Spec Work Policy
The RGD Code of Ethics prohibits its Members from engaging in speculative (spec) work.
What is spec work?
Doing work on spec amounts to providing design work for free (or for a nominal fee) as part of a pitch for new business. Some people mistakenly believe that requiring spec work as part of their search and selection process for a designer or design firm is a good business practice. However spec work is universally condemned by responsible designers and design organizations around the world as being an unethical business practice.
Why is spec work harmful?
- is exploitative and unethical, a demand for free design work without guarantee of compensation,
- offers no future for economic potential,
- can lead to infringement of intellectual property rights (copyright and moral rights),
- devalues the profession of graphic design and leads to negative competitive practices,
- is also discouraged by allied professions such as the advertising industry, and
- is unlikely to meet a client’s marketing and communication objectives.
Spec work threatens the integrity and work ethic of the graphic design profession. Neither the designer nor the guarantee of remuneration, designers who work on spec cannot do justice to the design brief and are unlikely to engage in the normal full design process and conduct the research and analysis needed to produce their best work. Because spec work often means that there is no provision of act as professional consultants, partners or members of the client’s strategic communications team are not used.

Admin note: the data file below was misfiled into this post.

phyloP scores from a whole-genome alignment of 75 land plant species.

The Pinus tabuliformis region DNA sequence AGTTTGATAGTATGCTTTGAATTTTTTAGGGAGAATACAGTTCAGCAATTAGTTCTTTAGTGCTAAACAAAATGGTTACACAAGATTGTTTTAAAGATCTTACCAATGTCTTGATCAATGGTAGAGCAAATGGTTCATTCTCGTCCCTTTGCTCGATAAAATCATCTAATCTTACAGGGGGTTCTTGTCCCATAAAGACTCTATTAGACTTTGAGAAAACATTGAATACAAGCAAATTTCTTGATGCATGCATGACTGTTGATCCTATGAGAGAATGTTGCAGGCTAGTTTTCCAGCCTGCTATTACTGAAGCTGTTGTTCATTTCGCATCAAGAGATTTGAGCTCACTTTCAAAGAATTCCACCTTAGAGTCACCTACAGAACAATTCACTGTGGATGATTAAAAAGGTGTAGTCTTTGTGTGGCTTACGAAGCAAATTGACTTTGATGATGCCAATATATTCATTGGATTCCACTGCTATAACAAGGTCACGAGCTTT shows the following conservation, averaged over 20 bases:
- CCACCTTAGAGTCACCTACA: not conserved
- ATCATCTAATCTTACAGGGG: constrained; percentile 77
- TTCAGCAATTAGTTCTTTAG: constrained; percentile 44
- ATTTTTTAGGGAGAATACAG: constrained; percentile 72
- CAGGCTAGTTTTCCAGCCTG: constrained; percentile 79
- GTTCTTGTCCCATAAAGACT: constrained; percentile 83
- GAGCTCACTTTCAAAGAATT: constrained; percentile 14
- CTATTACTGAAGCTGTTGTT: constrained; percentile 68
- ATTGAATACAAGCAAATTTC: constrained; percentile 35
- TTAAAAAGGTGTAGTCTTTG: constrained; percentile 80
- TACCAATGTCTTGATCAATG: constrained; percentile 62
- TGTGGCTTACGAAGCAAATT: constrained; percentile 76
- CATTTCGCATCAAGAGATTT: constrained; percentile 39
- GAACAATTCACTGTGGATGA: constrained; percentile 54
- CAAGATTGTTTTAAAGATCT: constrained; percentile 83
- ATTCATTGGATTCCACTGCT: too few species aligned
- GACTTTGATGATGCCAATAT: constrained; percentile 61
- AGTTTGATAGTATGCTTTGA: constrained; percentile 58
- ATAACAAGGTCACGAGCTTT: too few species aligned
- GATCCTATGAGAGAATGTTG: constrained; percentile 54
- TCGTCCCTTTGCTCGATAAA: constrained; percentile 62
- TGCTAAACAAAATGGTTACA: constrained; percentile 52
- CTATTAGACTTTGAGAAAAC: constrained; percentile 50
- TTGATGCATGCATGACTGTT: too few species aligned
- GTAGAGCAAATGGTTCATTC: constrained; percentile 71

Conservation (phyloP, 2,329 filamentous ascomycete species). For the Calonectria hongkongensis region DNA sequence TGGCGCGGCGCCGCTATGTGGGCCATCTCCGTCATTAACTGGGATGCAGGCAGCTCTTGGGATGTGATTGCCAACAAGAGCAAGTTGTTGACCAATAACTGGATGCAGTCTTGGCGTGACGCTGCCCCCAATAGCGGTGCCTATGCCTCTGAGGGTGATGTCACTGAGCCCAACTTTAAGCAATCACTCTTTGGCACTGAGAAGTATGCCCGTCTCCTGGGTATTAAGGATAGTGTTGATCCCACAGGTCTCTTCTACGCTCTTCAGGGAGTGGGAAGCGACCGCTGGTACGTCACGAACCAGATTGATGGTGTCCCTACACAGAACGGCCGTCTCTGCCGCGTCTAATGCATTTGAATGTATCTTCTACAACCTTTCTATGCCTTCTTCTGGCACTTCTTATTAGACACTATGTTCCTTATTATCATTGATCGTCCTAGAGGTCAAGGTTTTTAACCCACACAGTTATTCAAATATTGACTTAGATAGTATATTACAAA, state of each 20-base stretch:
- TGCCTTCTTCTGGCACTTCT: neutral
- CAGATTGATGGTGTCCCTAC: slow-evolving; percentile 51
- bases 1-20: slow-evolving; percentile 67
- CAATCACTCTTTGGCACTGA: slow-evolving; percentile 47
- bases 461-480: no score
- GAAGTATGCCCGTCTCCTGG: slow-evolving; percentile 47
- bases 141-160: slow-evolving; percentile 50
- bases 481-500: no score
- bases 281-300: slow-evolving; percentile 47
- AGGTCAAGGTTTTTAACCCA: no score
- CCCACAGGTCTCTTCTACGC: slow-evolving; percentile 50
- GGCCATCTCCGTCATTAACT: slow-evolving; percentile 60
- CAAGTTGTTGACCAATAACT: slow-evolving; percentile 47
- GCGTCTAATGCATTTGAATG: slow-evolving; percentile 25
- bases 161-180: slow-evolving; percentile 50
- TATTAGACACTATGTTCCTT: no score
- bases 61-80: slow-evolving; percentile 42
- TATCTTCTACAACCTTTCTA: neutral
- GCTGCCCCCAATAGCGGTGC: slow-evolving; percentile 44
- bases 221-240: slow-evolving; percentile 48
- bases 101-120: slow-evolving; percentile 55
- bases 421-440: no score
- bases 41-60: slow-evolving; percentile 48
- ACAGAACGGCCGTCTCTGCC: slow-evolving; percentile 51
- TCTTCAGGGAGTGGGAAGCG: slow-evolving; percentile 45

Recommended guidelines for selecting a graphic designer or design firm
- Develop and advertise a Request for Proposal (RFP) to include information about the project background, your objectives, the scope of the work, time requirements, and proposal mandates. The respondents should be asked to provide information about the design process and tasks, the deliverables, the designated team members, timing and budget details, examples of similar or relevant work or experience and client references.
- If you are certain you require a presentation of creative ideas in order to make your selection from one or more pay a fee to each competitor. The amount paid should be equivalent to what a reasonable design fee and expenses would be for a similar project under normal circumstances. Such payments do not entitle you as potential client to the right to use any of the creative ideas presented unless separate agreements are reached.
- If such payments cannot be justified for your project, or if you do not wish to go through an RFP process, then choose reviewing portfolios and checking client references.
- The selection guidelines apply to both for-profit and non-profit entities, and for both paid and pro bono projects.